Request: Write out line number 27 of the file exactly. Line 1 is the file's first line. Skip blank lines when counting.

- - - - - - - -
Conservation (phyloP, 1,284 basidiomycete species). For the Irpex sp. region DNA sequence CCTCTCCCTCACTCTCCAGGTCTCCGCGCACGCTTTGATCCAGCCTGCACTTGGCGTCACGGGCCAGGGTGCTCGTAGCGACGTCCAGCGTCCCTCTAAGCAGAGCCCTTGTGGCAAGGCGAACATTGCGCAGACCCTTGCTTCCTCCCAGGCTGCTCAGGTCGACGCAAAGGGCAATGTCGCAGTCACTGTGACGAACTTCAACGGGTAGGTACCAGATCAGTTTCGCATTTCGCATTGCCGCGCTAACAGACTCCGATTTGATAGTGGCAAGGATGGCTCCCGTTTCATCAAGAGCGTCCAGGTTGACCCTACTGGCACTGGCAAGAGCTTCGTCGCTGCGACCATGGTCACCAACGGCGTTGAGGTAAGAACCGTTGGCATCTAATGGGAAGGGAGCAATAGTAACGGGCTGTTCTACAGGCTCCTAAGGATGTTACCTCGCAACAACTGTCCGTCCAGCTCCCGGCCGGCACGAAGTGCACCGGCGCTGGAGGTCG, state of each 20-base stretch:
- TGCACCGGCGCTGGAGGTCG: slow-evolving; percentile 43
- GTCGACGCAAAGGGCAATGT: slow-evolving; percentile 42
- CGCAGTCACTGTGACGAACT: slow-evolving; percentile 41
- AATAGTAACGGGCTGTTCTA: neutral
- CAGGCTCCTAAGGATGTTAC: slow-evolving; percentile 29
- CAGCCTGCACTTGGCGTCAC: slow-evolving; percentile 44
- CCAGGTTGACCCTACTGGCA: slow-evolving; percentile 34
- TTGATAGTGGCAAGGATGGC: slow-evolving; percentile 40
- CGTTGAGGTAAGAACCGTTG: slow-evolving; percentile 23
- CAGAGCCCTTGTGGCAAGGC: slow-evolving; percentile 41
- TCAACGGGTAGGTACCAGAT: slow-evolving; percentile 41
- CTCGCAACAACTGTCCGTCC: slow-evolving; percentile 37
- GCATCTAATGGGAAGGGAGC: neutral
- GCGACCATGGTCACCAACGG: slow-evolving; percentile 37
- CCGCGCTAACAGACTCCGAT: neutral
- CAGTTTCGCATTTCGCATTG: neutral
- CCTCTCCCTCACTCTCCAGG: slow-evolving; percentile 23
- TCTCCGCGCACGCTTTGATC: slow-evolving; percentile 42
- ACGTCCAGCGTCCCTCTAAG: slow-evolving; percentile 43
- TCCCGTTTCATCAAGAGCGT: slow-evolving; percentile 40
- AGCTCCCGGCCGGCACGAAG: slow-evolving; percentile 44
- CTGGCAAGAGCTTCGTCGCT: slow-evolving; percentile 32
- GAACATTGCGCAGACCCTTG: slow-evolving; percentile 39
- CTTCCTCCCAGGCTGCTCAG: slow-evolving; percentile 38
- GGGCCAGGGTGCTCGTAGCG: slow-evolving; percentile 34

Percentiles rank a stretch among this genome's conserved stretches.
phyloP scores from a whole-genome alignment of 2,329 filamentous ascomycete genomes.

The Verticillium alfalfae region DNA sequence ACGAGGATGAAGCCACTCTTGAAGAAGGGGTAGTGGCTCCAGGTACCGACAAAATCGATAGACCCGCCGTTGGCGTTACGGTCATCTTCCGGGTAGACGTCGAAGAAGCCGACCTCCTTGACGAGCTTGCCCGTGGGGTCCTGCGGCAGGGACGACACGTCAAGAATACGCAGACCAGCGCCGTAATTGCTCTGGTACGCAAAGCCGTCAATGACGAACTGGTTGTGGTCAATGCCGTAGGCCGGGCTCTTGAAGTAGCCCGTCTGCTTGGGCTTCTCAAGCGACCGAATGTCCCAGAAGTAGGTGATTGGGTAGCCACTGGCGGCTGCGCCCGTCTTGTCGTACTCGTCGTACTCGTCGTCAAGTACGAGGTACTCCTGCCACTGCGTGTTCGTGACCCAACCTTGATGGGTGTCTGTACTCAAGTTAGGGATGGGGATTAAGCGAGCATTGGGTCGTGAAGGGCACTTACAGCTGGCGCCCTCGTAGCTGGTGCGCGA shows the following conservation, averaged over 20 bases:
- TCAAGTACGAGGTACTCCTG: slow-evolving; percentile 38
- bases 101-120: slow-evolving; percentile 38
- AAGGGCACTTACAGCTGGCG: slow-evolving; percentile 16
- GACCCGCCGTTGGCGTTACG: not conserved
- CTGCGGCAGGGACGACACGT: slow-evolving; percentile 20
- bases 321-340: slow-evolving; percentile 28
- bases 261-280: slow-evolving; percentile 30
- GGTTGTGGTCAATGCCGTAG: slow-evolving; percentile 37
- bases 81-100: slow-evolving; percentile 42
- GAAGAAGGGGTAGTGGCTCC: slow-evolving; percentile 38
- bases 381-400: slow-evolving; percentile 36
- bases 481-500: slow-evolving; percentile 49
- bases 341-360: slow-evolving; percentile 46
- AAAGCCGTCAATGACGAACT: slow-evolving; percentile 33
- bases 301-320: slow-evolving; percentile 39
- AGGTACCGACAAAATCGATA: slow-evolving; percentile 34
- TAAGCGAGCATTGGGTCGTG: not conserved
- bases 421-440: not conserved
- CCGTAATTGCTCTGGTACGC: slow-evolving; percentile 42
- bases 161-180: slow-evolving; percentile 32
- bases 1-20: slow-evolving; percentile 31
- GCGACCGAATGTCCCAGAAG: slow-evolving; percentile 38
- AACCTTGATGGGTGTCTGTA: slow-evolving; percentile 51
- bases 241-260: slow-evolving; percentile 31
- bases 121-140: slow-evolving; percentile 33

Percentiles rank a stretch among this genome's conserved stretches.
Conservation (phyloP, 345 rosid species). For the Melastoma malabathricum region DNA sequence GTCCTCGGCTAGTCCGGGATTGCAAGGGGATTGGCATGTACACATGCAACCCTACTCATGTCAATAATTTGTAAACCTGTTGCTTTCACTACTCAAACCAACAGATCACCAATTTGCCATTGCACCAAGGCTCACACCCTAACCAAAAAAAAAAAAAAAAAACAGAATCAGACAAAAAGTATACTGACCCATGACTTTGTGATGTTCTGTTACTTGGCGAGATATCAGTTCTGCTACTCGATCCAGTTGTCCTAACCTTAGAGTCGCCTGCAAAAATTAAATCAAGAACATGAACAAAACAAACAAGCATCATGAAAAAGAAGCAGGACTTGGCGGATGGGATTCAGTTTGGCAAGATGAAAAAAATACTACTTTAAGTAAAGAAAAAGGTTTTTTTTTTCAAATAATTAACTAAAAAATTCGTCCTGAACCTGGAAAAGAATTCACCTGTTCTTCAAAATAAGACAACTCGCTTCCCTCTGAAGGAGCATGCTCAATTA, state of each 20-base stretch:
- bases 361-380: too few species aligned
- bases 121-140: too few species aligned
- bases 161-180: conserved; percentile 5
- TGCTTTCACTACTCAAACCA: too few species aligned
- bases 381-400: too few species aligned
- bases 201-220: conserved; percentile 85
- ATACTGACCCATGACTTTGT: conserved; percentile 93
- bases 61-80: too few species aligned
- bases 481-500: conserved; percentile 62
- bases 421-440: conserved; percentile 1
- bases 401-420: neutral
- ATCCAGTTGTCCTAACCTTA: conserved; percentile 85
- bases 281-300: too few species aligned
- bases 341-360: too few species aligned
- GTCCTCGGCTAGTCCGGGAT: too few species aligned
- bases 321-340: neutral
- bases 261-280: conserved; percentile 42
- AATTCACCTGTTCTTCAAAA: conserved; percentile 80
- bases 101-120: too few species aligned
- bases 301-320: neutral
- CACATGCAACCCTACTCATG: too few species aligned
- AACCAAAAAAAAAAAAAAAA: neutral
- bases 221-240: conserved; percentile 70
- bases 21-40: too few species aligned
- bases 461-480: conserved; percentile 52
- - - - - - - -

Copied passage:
Percentiles rank a stretch among this genome's conserved stretches.